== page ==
ST. JOHNSBURY CENTER — Congressman Peter Welch visited the Green Mountain Mall COVID vaccination site on Monday to express gratitude to the workforce and tour the five-day-a-week injection destination.

Much of the mall was quiet mid-morning on Monday, but there was a steady stream of people moving through the main mall entrance for their vaccines. A collaboration between Northern Counties Health Care and Northeastern Vermont Regional Hospital has the Northern Express COVID Vaccination Clinic operating at the location Saturday through Tuesday each week.

Clinic Manager Jesse Dimick said the plan was for 100 people to get their first doses of the Moderna vaccine in the morning on Monday and for another 100 people to get their second doses in the afternoon. Another site at the Hardwick Fire Station was ready to add another 150 vaccinated people to Caledonia County’s total on Monday.

Welch’s visit to the mall site was his first vaccination clinic tour anywhere. The only other time he visited a clinic was to get his own vaccines.

Joining him on the tour was Dimick, Chris Towne, Chief Strategy Officer for Northern Counties Health Care, and Laural Ruggles, VP of Marketing and Community Health Improvement at NVRH.

Welch witnessed a process through which people moved quickly. The longest wait for a person getting a vaccine is after the shot, when the patient is told to hang out in a waiting area for 15 minutes to make sure there are no severe reactions to the vaccine. The whole process from checking in to seeing the medical professional administering the vaccine to getting the shot and waiting the 15 minutes before exiting through a separate door is done between 20 and 30 minutes.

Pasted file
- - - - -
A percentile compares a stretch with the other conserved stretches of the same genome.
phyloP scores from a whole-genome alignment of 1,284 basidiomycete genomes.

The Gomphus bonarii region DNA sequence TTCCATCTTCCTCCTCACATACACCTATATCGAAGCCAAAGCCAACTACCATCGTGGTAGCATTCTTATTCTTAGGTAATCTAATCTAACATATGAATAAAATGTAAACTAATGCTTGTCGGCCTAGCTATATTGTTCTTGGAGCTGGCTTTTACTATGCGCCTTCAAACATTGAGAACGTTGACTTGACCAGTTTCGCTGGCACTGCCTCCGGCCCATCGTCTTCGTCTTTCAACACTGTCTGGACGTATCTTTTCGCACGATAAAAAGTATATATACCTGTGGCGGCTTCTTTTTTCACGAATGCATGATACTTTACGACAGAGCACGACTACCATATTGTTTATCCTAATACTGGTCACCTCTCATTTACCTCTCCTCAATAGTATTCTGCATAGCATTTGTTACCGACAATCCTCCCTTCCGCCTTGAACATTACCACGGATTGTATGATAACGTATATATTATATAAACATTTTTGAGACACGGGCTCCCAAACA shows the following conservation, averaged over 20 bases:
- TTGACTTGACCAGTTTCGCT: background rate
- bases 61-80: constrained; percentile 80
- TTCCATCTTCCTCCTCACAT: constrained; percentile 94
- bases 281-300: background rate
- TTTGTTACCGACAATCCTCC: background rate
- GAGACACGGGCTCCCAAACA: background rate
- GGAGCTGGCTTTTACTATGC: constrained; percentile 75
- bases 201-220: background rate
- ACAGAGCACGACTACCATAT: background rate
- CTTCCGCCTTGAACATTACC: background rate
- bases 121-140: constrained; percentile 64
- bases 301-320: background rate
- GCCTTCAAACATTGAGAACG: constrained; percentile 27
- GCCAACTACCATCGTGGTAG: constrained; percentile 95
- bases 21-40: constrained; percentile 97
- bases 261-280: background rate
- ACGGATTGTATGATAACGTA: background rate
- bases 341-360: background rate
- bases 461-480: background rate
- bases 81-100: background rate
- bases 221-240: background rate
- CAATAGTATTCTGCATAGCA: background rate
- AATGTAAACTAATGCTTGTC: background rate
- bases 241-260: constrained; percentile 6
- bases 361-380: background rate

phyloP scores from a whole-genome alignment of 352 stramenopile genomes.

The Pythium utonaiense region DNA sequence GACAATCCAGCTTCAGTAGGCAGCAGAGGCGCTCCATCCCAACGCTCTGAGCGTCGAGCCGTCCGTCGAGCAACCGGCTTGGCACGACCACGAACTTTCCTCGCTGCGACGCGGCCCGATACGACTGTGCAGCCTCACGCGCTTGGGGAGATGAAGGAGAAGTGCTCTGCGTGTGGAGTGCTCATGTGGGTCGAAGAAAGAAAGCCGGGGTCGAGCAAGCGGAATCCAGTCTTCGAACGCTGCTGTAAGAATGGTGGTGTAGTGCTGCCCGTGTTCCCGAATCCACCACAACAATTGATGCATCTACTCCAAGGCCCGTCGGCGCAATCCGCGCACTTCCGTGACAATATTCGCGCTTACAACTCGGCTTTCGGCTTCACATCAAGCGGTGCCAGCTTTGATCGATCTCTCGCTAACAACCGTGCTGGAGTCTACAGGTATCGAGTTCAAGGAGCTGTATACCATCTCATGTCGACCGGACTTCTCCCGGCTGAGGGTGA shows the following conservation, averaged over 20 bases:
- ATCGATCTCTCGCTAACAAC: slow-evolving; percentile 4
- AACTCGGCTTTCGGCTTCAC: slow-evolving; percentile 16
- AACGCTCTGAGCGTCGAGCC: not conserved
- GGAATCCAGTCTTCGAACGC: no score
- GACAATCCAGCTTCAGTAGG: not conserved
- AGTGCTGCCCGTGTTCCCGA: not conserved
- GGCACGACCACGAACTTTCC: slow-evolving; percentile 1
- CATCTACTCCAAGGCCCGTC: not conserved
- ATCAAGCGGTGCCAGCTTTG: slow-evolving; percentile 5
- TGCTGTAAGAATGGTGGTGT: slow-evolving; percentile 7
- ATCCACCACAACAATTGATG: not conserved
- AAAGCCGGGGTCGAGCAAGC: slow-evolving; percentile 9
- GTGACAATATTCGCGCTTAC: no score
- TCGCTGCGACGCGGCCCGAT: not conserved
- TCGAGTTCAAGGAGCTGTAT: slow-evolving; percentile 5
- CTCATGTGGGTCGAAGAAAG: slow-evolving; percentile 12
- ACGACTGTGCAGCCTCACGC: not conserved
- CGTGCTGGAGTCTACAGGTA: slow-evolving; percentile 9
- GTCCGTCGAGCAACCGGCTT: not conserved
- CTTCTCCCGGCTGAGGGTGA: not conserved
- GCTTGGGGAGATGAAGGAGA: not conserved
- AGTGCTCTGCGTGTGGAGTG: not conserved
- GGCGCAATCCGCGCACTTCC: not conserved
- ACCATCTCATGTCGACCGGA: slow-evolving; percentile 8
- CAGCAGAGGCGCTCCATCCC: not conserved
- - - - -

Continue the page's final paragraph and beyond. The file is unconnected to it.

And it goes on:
There were three rooms in which the shots were being given, and between patients, Welch was able to speak to some of the vaccine-administering nurses.

Hannah Wilkins, RN, talked about the liberating feeling people were experiencing after being vaccinated.

“We’ve had a lot of people who haven’t seen family for over a year so they’re excited to be able to get their shot and see people,” she said.

Said Carroll Ruhlman, a nurse anesthetist, “It’s been very rewarding. Half the fun is just kind of chatting with the people.”

Nurse Bud Littlefield, who has been a nurse for 31 years and spent the last 11 years working in the intensive care unit at NVRH, said he is pleased to be serving at the vaccination clinic.

“This is great,” he said. “We’re doing a good deed for the community and meeting some really special people.”

Welch thanked all of the nurses for helping to get people vaccinated. “You know, it’s saving lives,” he said.

The touring group talked about the overall positive results of getting people vaccinated.

“You know it’s an incredible feeling to get the vaccine,” said Welch. “Just emotionally you feel so much better.”

The mall clinic run by NVRH and NCHC has been operating since March 1.

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